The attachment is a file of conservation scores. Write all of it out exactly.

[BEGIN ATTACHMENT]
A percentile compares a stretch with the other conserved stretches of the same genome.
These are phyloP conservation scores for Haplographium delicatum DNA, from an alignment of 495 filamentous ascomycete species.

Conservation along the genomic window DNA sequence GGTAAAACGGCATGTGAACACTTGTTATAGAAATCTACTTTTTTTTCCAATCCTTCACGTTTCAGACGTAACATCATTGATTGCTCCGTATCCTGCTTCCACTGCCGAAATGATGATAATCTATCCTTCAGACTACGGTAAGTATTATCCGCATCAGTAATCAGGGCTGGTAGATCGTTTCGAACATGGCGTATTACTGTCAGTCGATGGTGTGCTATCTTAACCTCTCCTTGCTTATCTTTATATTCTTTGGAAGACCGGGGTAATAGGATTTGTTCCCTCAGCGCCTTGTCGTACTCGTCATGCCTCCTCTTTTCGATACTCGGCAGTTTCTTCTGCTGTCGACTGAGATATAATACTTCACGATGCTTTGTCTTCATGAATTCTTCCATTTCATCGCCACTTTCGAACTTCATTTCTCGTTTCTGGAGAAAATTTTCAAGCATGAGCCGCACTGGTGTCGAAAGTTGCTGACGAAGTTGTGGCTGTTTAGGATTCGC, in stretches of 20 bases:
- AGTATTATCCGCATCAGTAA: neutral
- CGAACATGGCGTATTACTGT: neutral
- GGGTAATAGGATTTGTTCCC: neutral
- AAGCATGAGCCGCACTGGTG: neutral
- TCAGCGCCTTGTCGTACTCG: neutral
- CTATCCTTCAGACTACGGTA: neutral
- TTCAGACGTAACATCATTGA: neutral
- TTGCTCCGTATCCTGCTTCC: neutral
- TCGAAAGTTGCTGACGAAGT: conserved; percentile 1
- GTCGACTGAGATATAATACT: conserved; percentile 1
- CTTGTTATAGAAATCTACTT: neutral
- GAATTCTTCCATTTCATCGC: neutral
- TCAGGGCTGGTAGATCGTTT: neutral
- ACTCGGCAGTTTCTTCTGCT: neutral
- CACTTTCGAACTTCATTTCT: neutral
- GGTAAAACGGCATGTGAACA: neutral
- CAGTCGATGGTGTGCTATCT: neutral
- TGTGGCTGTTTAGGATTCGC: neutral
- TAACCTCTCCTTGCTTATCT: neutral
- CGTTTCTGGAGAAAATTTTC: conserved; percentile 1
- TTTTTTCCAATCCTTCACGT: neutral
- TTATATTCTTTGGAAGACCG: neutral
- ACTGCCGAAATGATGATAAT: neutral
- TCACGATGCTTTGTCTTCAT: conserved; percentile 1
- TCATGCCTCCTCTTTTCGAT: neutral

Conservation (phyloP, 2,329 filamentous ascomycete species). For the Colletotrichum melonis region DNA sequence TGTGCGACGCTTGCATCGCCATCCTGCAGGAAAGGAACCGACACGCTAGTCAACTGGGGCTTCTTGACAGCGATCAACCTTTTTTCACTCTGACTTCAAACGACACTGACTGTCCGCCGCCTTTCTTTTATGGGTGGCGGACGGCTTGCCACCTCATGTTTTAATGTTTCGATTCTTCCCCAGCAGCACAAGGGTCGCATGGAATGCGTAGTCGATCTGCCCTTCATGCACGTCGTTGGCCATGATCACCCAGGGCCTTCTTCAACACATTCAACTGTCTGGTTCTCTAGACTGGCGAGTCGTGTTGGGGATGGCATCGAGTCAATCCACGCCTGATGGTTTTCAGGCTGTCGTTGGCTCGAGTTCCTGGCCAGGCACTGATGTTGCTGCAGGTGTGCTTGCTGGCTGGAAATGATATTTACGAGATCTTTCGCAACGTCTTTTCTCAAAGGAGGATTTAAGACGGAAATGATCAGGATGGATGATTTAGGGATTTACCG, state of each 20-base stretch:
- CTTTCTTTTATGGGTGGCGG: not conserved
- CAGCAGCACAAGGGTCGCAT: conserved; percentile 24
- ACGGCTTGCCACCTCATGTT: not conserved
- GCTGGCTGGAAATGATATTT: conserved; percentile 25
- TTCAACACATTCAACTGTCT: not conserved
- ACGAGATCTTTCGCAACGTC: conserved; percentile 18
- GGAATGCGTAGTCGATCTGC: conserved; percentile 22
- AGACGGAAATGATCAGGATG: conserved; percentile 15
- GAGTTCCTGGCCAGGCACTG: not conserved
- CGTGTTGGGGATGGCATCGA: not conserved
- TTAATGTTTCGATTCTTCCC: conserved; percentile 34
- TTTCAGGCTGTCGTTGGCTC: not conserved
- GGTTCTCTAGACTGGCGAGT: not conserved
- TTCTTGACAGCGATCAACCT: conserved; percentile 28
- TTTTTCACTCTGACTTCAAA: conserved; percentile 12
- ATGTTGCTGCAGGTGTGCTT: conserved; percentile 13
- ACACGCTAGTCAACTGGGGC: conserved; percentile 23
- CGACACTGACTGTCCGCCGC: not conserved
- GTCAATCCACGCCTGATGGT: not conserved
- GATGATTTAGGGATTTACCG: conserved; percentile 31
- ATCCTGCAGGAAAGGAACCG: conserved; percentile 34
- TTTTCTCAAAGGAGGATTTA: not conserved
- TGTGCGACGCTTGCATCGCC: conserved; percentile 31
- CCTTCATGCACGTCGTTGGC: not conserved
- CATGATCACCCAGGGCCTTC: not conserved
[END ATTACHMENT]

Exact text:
A percentile compares a stretch with the other conserved stretches of the same genome.
These are phyloP conservation scores for Haplographium delicatum DNA, from an alignment of 495 filamentous ascomycete species.

Conservation along the genomic window DNA sequence GGTAAAACGGCATGTGAACACTTGTTATAGAAATCTACTTTTTTTTCCAATCCTTCACGTTTCAGACGTAACATCATTGATTGCTCCGTATCCTGCTTCCACTGCCGAAATGATGATAATCTATCCTTCAGACTACGGTAAGTATTATCCGCATCAGTAATCAGGGCTGGTAGATCGTTTCGAACATGGCGTATTACTGTCAGTCGATGGTGTGCTATCTTAACCTCTCCTTGCTTATCTTTATATTCTTTGGAAGACCGGGGTAATAGGATTTGTTCCCTCAGCGCCTTGTCGTACTCGTCATGCCTCCTCTTTTCGATACTCGGCAGTTTCTTCTGCTGTCGACTGAGATATAATACTTCACGATGCTTTGTCTTCATGAATTCTTCCATTTCATCGCCACTTTCGAACTTCATTTCTCGTTTCTGGAGAAAATTTTCAAGCATGAGCCGCACTGGTGTCGAAAGTTGCTGACGAAGTTGTGGCTGTTTAGGATTCGC, in stretches of 20 bases:
- AGTATTATCCGCATCAGTAA: neutral
- CGAACATGGCGTATTACTGT: neutral
- GGGTAATAGGATTTGTTCCC: neutral
- AAGCATGAGCCGCACTGGTG: neutral
- TCAGCGCCTTGTCGTACTCG: neutral
- CTATCCTTCAGACTACGGTA: neutral
- TTCAGACGTAACATCATTGA: neutral
- TTGCTCCGTATCCTGCTTCC: neutral
- TCGAAAGTTGCTGACGAAGT: conserved; percentile 1
- GTCGACTGAGATATAATACT: conserved; percentile 1
- CTTGTTATAGAAATCTACTT: neutral
- GAATTCTTCCATTTCATCGC: neutral
- TCAGGGCTGGTAGATCGTTT: neutral
- ACTCGGCAGTTTCTTCTGCT: neutral
- CACTTTCGAACTTCATTTCT: neutral
- GGTAAAACGGCATGTGAACA: neutral
- CAGTCGATGGTGTGCTATCT: neutral
- TGTGGCTGTTTAGGATTCGC: neutral
- TAACCTCTCCTTGCTTATCT: neutral
- CGTTTCTGGAGAAAATTTTC: conserved; percentile 1
- TTTTTTCCAATCCTTCACGT: neutral
- TTATATTCTTTGGAAGACCG: neutral
- ACTGCCGAAATGATGATAAT: neutral
- TCACGATGCTTTGTCTTCAT: conserved; percentile 1
- TCATGCCTCCTCTTTTCGAT: neutral

Conservation (phyloP, 2,329 filamentous ascomycete species). For the Colletotrichum melonis region DNA sequence TGTGCGACGCTTGCATCGCCATCCTGCAGGAAAGGAACCGACACGCTAGTCAACTGGGGCTTCTTGACAGCGATCAACCTTTTTTCACTCTGACTTCAAACGACACTGACTGTCCGCCGCCTTTCTTTTATGGGTGGCGGACGGCTTGCCACCTCATGTTTTAATGTTTCGATTCTTCCCCAGCAGCACAAGGGTCGCATGGAATGCGTAGTCGATCTGCCCTTCATGCACGTCGTTGGCCATGATCACCCAGGGCCTTCTTCAACACATTCAACTGTCTGGTTCTCTAGACTGGCGAGTCGTGTTGGGGATGGCATCGAGTCAATCCACGCCTGATGGTTTTCAGGCTGTCGTTGGCTCGAGTTCCTGGCCAGGCACTGATGTTGCTGCAGGTGTGCTTGCTGGCTGGAAATGATATTTACGAGATCTTTCGCAACGTCTTTTCTCAAAGGAGGATTTAAGACGGAAATGATCAGGATGGATGATTTAGGGATTTACCG, state of each 20-base stretch:
- CTTTCTTTTATGGGTGGCGG: not conserved
- CAGCAGCACAAGGGTCGCAT: conserved; percentile 24
- ACGGCTTGCCACCTCATGTT: not conserved
- GCTGGCTGGAAATGATATTT: conserved; percentile 25
- TTCAACACATTCAACTGTCT: not conserved
- ACGAGATCTTTCGCAACGTC: conserved; percentile 18
- GGAATGCGTAGTCGATCTGC: conserved; percentile 22
- AGACGGAAATGATCAGGATG: conserved; percentile 15
- GAGTTCCTGGCCAGGCACTG: not conserved
- CGTGTTGGGGATGGCATCGA: not conserved
- TTAATGTTTCGATTCTTCCC: conserved; percentile 34
- TTTCAGGCTGTCGTTGGCTC: not conserved
- GGTTCTCTAGACTGGCGAGT: not conserved
- TTCTTGACAGCGATCAACCT: conserved; percentile 28
- TTTTTCACTCTGACTTCAAA: conserved; percentile 12
- ATGTTGCTGCAGGTGTGCTT: conserved; percentile 13
- ACACGCTAGTCAACTGGGGC: conserved; percentile 23
- CGACACTGACTGTCCGCCGC: not conserved
- GTCAATCCACGCCTGATGGT: not conserved
- GATGATTTAGGGATTTACCG: conserved; percentile 31
- ATCCTGCAGGAAAGGAACCG: conserved; percentile 34
- TTTTCTCAAAGGAGGATTTA: not conserved
- TGTGCGACGCTTGCATCGCC: conserved; percentile 31
- CCTTCATGCACGTCGTTGGC: not conserved
- CATGATCACCCAGGGCCTTC: not conserved